This report describes the second phase of work conducted at the Center for Multi-source Information Fusion at the State University of New York at Buffalo. This work focused on Aided Adversarial Decision Making (AADM) in Information Warfare (IW) environments. Previous work examined informational dependencies and vulnerabilities in AADM to offensive IW operations. In particular, human trust in automated, information warfare environments was identified as a factor which may contribute to these vulnerabilities and dependencies. Given that offensive IW operations may interfere with automated, data-fusion based decision aids, it is necessary to understand how personnel may rely on or trust these aids when appropriate (e.g., when the information provided by the aids is sound), and recognize the need to seek other information (i.e., to "distrust' the aid) when the information system has been attacked. To address these questions, this report details background research in the areas of human trust in automated systems and sociological findings on human trust, details the development of an empirically-based scale to measure trust, provides a framework for investigating issues of human trust and its effect on performance in an AADM-IW environment, and describes the requirements for a laboratory designed to conduct these investigations
Foundations for an Empirically Determined Scale of Trust in Automated Systems ( file )
1 edition published in 1998 in English and held by 0 libraries worldwide
One component in the successful use of automated systems is the extent to which people trust the automation to perform effectively. In order to understand the relationship between trust in computerized systems and the use of those systems, we need to be able to effectively measure trust. Although questionnaires regarding trust have been used in prior studies, these questionnaires were theoretically rather than empirically generated and did not distinguish between three potentially different types of trust: human-human trust, human-machine trust, and trust in general. A three-phased experiment, comprising a word elicitation study, a questionnaire study, and a paired comparison study was performed, in order to better understand similarities and differences in the concepts of trust and distrust, and between the different types of trust. Results indicated that trust and distrust can be considered opposites, rather than comprising different concepts. Components of trust, in terms of words related to trust, were similar across the three types of trust. Results obtained from a cluster analysis were used to identify 12 potential factors of trust between people and automated systems. These 12 factors were then used to develop a proposed scale to measure trust in automation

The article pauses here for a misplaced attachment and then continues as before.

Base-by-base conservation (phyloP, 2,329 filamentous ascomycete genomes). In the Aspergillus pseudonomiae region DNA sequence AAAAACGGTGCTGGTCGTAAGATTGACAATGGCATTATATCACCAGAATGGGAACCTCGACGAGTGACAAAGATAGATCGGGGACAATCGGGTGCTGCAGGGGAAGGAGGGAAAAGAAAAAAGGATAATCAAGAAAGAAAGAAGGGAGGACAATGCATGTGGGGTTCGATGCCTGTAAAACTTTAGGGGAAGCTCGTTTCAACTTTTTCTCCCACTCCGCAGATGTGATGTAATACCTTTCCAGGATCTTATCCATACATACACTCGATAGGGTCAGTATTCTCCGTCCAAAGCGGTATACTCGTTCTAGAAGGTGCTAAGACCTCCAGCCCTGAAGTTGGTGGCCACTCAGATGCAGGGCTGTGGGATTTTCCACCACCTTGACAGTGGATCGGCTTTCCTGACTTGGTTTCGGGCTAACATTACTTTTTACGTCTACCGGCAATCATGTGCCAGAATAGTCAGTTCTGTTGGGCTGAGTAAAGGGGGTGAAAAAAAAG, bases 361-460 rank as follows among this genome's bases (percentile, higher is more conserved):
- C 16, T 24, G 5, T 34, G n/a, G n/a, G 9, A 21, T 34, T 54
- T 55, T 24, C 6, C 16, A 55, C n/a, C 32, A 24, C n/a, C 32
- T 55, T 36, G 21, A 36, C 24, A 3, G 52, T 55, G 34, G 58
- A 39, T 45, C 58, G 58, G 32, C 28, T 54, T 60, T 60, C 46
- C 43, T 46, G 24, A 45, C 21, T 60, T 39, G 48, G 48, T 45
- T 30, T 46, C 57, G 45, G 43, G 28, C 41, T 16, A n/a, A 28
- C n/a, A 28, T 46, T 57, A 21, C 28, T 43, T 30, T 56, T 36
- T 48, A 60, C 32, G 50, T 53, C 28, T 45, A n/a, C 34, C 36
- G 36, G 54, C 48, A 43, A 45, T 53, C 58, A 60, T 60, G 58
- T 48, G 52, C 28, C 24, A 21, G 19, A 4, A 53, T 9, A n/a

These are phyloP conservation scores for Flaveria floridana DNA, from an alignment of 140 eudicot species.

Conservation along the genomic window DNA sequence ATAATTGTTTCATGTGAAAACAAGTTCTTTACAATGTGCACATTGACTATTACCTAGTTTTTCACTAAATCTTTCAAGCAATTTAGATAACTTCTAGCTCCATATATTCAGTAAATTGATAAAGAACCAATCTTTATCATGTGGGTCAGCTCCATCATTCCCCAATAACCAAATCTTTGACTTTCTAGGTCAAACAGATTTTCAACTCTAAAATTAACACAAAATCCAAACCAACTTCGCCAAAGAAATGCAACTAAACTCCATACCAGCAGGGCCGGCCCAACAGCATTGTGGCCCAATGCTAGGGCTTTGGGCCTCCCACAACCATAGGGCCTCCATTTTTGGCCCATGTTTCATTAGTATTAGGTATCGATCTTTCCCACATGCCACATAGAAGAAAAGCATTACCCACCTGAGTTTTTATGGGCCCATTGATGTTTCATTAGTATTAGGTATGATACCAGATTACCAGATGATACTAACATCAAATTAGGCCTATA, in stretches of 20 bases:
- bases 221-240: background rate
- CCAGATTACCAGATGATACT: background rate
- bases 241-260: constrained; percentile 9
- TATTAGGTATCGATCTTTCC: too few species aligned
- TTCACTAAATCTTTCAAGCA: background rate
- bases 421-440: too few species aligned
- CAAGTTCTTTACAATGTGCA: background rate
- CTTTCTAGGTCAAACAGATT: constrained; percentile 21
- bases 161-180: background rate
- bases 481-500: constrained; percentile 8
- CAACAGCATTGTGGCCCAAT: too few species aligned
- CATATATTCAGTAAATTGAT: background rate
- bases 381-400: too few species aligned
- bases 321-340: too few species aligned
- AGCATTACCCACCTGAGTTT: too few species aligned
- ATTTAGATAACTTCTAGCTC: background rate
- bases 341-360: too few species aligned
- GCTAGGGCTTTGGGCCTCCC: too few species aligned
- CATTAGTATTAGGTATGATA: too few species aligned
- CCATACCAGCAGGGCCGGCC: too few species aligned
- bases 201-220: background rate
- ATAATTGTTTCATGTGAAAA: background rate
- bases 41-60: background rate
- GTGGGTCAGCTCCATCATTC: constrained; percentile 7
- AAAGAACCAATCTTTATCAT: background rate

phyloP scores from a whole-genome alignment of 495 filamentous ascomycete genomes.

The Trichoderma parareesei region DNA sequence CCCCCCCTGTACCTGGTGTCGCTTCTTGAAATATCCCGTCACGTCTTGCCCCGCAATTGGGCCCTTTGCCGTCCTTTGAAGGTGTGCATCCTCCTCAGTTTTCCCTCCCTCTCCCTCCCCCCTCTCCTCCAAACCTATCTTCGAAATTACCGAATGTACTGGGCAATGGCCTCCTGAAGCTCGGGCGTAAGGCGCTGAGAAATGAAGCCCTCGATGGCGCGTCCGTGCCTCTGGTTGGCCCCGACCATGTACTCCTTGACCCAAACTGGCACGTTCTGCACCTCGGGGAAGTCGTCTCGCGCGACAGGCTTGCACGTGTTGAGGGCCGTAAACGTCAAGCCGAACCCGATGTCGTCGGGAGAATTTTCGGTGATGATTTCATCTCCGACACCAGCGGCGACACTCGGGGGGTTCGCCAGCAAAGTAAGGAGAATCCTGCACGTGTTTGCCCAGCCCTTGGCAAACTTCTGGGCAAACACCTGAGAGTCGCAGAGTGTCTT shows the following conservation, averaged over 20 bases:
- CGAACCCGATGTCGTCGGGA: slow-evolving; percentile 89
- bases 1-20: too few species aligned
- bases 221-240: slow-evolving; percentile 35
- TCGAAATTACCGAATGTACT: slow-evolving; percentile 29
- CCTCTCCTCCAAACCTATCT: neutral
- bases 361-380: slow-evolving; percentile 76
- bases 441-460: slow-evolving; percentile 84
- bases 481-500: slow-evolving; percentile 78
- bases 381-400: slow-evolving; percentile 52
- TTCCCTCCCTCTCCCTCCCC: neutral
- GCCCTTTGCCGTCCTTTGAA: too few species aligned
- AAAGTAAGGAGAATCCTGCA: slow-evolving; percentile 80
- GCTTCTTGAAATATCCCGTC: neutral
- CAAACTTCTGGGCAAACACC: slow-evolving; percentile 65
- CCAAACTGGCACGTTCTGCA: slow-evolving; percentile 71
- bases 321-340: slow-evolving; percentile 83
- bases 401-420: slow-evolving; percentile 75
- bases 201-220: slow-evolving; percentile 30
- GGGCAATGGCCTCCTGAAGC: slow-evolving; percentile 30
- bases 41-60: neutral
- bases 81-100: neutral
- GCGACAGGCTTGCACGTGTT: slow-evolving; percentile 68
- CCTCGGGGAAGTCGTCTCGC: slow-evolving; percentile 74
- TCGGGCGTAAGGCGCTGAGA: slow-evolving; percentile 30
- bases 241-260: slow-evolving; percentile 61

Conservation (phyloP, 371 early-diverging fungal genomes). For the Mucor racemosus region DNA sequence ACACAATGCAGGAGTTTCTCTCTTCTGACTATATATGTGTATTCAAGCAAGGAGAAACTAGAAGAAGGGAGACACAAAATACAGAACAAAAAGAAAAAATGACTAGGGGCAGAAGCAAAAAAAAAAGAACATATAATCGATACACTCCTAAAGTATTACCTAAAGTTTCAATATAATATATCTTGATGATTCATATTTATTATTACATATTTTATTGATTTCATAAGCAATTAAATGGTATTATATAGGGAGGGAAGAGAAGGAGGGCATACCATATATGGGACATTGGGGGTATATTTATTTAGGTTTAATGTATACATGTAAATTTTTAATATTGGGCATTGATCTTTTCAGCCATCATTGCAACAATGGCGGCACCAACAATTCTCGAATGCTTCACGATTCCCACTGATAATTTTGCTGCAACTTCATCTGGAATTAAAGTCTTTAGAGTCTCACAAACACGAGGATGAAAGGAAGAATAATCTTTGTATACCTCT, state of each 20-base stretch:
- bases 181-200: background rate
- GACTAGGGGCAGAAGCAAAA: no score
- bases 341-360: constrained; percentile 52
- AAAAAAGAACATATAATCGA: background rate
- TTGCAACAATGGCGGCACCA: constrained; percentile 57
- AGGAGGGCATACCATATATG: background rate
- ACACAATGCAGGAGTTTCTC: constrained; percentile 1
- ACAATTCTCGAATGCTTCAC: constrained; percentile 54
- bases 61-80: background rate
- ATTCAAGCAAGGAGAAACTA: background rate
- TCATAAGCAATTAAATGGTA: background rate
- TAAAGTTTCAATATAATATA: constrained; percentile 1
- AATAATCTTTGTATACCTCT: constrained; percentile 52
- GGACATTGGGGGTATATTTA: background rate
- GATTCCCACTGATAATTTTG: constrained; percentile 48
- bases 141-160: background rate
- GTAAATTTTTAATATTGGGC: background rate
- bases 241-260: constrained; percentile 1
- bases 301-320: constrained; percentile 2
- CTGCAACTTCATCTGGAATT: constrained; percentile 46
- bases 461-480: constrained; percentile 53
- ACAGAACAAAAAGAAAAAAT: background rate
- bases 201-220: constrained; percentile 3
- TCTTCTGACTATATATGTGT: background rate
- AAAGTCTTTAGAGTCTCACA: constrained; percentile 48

On the Scientific Foundations of Level 2 Fusion ( file )
1 edition published in 2004 in English and held by 0 libraries worldwide
Comparison of Techniques for Ground Target Tracking ( file )
1 edition published in 2000 in English and held by 0 libraries worldwide
There have been a lot of studies addressing target-tracking problems, in which targets like aircraft and missiles can move freely in the air without hard spatial constraints. Tracking ground targets is a completely different case. Variable terrain structures not only limit the target's moving capability, but also degrade the quality of measurement data. This paper describes an exploratory research project which studied the tracking of a single ground target via traditional and atypical approaches. Traditional Kalman techniques taking into account the additional information provided by the ground restrictions in the tracking process, a road network in our study, were implemented. Additionally, another tracker using the Hidden Markov Model (HMM) with transition array was also developed under the same scenario. The results showed that Kalman techniques with available road information significantly outperform the conventional Kalman approaches in terms of longitudinal and transversal errors at the time when the target maneuvers. The proposed adaptive HMM tracker, composed of some regional HMM trackers, is not sensitive to transversal maneuvers, but may yield large longitudinal errors at the time when the target approaches the boundary of each subscenario
English (6)